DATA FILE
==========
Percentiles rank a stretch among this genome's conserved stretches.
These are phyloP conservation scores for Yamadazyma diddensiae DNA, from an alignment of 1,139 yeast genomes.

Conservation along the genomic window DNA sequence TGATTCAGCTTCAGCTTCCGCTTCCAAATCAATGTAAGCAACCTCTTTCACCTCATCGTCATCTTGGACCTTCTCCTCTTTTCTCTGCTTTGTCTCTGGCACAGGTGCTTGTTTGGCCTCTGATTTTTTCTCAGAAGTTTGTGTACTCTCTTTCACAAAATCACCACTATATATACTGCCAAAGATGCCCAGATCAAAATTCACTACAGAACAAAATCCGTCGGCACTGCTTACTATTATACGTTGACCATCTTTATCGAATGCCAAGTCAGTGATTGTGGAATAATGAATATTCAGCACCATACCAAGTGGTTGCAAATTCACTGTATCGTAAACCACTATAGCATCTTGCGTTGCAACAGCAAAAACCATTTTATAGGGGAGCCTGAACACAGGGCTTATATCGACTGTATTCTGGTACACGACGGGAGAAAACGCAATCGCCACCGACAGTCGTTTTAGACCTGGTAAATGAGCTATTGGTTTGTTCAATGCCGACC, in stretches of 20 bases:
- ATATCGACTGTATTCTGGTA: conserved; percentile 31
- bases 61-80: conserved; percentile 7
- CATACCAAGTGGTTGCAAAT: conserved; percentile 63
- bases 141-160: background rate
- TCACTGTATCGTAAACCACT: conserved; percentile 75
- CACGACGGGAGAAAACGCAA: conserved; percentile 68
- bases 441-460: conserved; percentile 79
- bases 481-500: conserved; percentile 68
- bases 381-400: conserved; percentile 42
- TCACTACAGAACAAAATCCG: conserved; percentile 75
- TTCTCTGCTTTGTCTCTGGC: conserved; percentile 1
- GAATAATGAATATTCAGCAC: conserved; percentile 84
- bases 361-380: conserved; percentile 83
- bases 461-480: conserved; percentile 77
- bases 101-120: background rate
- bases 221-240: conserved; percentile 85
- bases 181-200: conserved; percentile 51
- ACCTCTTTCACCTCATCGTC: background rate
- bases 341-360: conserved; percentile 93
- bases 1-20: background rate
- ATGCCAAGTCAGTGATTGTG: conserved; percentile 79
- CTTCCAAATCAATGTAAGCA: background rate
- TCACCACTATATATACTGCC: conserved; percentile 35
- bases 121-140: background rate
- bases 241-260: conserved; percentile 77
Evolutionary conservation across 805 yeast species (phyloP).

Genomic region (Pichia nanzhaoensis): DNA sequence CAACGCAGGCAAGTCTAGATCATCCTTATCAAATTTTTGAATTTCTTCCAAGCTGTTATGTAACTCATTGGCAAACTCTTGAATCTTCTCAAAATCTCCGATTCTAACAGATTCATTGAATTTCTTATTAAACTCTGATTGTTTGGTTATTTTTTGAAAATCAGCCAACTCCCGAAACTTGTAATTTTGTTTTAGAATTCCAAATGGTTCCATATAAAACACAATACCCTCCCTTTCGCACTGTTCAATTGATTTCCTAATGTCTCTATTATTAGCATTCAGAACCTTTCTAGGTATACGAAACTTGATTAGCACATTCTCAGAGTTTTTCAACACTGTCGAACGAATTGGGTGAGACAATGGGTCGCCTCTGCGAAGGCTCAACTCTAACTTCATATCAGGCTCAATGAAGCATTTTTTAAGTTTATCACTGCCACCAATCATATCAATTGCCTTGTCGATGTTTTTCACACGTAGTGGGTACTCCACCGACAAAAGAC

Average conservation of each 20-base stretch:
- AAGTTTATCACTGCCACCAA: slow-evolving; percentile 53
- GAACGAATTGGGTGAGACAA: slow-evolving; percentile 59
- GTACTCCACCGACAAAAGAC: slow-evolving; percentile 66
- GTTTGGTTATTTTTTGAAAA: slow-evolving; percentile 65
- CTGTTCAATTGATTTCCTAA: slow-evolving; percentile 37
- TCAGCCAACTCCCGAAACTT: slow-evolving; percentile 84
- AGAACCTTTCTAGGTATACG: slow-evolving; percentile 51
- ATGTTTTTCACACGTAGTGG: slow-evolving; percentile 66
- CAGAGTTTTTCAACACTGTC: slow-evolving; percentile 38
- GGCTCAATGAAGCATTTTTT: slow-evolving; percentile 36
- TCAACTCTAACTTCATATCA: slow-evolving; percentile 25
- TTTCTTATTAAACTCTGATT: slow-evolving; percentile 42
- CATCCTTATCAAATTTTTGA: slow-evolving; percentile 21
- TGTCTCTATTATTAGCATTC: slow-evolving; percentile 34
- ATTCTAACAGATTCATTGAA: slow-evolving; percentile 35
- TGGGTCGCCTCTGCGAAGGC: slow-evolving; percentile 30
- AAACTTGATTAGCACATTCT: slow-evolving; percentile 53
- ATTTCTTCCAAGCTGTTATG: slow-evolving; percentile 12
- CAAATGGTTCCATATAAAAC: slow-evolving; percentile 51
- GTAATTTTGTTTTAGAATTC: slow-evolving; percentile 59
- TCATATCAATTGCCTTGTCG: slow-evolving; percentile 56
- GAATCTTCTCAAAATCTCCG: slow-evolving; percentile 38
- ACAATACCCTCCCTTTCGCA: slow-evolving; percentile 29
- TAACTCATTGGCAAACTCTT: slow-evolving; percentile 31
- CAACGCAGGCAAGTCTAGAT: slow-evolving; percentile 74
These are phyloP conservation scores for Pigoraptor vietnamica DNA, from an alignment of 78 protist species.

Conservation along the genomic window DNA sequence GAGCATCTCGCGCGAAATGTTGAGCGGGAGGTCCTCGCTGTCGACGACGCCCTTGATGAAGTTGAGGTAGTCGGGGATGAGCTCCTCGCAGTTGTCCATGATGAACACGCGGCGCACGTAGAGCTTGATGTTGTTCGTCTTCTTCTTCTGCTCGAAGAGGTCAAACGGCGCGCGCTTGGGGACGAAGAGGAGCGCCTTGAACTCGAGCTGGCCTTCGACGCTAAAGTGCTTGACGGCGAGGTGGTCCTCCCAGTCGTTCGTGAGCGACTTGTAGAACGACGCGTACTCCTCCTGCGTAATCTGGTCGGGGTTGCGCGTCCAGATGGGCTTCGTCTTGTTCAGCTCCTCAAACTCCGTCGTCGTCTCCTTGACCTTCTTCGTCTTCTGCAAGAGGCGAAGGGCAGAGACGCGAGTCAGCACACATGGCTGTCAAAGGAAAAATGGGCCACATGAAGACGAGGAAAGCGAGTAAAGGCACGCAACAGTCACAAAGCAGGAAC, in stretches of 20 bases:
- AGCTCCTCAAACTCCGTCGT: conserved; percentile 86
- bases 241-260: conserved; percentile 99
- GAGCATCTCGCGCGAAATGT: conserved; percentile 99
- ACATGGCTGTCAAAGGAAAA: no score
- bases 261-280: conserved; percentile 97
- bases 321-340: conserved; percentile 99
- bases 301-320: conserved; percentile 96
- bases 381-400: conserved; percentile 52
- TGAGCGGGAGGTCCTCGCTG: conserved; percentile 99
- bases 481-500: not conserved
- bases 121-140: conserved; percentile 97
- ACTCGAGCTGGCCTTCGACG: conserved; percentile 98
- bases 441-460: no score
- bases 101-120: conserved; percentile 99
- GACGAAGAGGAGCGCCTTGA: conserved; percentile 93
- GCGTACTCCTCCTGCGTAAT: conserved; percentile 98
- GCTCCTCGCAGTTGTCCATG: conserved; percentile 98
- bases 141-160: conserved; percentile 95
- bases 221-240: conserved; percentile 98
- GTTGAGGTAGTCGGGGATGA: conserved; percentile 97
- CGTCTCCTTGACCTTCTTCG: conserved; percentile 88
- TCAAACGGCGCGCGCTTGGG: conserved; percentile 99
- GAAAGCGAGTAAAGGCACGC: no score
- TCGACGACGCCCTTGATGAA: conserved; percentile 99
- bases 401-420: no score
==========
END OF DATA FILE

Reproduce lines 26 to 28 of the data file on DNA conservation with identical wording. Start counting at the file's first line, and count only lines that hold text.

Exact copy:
- TCACCACTATATATACTGCC: conserved; percentile 35
- bases 121-140: background rate
- bases 241-260: conserved; percentile 77